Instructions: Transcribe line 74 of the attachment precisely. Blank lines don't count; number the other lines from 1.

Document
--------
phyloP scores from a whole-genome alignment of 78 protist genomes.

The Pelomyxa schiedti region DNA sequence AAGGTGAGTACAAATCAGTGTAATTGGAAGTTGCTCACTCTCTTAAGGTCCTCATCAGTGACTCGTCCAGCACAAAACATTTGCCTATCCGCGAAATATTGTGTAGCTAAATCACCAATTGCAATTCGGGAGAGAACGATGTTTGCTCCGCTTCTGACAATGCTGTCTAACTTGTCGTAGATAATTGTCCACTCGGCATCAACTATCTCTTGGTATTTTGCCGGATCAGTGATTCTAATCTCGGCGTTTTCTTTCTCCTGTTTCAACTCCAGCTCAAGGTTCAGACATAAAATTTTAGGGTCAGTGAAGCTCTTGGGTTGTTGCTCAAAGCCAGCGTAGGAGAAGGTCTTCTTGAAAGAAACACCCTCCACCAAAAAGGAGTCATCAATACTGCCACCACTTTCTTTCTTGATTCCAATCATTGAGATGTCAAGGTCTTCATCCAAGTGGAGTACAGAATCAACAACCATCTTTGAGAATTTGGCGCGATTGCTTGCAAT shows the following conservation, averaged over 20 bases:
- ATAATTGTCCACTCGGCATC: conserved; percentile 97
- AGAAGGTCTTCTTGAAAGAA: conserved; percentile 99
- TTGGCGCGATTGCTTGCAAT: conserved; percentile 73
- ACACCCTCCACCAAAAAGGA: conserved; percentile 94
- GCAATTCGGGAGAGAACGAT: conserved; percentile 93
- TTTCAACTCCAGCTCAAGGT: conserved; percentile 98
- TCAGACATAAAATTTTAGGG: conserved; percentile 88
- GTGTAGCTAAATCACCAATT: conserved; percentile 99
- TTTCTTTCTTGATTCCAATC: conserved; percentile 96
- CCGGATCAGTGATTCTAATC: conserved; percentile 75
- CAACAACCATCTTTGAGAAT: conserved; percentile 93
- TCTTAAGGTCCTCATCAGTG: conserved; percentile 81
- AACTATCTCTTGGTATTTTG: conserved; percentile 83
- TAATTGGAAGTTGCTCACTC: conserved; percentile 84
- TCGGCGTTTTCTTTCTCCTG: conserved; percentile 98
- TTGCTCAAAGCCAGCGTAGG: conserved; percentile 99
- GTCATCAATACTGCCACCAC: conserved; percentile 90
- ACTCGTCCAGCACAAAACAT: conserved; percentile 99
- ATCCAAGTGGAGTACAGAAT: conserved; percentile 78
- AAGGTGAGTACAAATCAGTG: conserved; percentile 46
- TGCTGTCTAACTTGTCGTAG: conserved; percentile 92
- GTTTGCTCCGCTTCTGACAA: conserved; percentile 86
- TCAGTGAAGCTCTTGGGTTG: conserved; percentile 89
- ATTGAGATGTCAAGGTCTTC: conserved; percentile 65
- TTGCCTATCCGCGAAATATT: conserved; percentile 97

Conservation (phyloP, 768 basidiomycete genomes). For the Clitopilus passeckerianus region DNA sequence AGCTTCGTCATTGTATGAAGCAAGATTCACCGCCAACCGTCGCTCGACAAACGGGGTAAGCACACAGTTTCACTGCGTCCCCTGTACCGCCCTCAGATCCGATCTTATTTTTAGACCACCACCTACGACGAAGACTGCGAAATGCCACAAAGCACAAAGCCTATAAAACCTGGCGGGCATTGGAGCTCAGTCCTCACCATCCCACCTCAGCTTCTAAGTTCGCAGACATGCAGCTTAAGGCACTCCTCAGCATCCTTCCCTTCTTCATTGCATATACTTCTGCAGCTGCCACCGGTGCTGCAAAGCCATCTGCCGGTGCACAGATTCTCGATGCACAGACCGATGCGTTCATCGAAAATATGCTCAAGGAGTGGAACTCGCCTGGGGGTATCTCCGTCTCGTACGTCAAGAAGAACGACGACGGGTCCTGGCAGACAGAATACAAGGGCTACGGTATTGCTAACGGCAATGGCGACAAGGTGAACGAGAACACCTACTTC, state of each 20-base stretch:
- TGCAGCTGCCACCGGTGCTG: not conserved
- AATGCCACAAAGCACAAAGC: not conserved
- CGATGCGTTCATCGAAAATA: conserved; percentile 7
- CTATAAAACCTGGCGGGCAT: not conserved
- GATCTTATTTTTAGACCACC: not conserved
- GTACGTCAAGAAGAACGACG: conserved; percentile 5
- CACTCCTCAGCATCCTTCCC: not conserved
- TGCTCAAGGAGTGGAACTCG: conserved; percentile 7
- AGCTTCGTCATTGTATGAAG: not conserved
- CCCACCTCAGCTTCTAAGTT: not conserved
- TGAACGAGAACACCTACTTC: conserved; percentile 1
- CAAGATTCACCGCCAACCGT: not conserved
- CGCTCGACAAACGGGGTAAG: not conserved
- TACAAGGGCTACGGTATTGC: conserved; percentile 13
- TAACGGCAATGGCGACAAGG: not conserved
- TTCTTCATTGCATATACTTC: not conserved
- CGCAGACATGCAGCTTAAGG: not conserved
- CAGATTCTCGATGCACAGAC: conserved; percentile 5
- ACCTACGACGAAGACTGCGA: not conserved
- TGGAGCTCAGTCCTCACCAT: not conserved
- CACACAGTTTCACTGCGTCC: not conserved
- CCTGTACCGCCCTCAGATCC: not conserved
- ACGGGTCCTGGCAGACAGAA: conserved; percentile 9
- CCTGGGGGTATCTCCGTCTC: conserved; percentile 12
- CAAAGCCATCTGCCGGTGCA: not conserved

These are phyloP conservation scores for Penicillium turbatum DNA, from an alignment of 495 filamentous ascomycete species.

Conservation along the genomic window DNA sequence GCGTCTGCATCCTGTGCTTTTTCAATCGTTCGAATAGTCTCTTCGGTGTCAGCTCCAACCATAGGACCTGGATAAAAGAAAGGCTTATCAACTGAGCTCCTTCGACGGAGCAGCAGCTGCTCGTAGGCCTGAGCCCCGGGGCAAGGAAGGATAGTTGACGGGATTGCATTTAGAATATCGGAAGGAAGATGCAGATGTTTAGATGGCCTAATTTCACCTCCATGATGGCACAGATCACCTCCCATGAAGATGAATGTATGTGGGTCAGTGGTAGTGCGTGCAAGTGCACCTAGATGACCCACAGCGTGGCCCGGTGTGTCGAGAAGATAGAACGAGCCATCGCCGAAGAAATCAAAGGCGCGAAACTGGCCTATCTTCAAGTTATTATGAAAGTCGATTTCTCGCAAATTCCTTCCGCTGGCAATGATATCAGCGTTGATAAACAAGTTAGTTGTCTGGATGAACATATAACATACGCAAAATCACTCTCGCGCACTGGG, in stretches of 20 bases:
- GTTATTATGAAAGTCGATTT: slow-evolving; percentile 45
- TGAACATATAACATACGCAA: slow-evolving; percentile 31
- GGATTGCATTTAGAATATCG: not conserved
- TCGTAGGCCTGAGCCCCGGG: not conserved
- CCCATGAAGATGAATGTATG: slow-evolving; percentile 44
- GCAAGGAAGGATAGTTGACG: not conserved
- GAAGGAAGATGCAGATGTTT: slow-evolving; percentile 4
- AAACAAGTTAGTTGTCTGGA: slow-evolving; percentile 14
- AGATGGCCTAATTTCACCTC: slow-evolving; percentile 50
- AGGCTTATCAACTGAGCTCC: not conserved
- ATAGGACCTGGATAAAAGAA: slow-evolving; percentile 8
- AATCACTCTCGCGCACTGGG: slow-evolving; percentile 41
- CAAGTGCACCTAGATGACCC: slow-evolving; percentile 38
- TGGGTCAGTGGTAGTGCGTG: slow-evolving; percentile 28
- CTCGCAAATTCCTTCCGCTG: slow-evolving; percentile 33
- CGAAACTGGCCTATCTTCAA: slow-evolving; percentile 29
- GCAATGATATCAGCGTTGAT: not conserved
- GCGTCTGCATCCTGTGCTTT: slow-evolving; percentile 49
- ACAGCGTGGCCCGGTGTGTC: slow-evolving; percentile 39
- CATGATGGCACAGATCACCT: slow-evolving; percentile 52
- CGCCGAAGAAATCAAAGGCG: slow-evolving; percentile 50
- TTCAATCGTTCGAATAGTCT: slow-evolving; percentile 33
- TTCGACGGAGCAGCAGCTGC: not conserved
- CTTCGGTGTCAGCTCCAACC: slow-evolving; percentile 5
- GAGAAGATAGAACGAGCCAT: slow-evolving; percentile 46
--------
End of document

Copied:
- ACAGCGTGGCCCGGTGTGTC: slow-evolving; percentile 39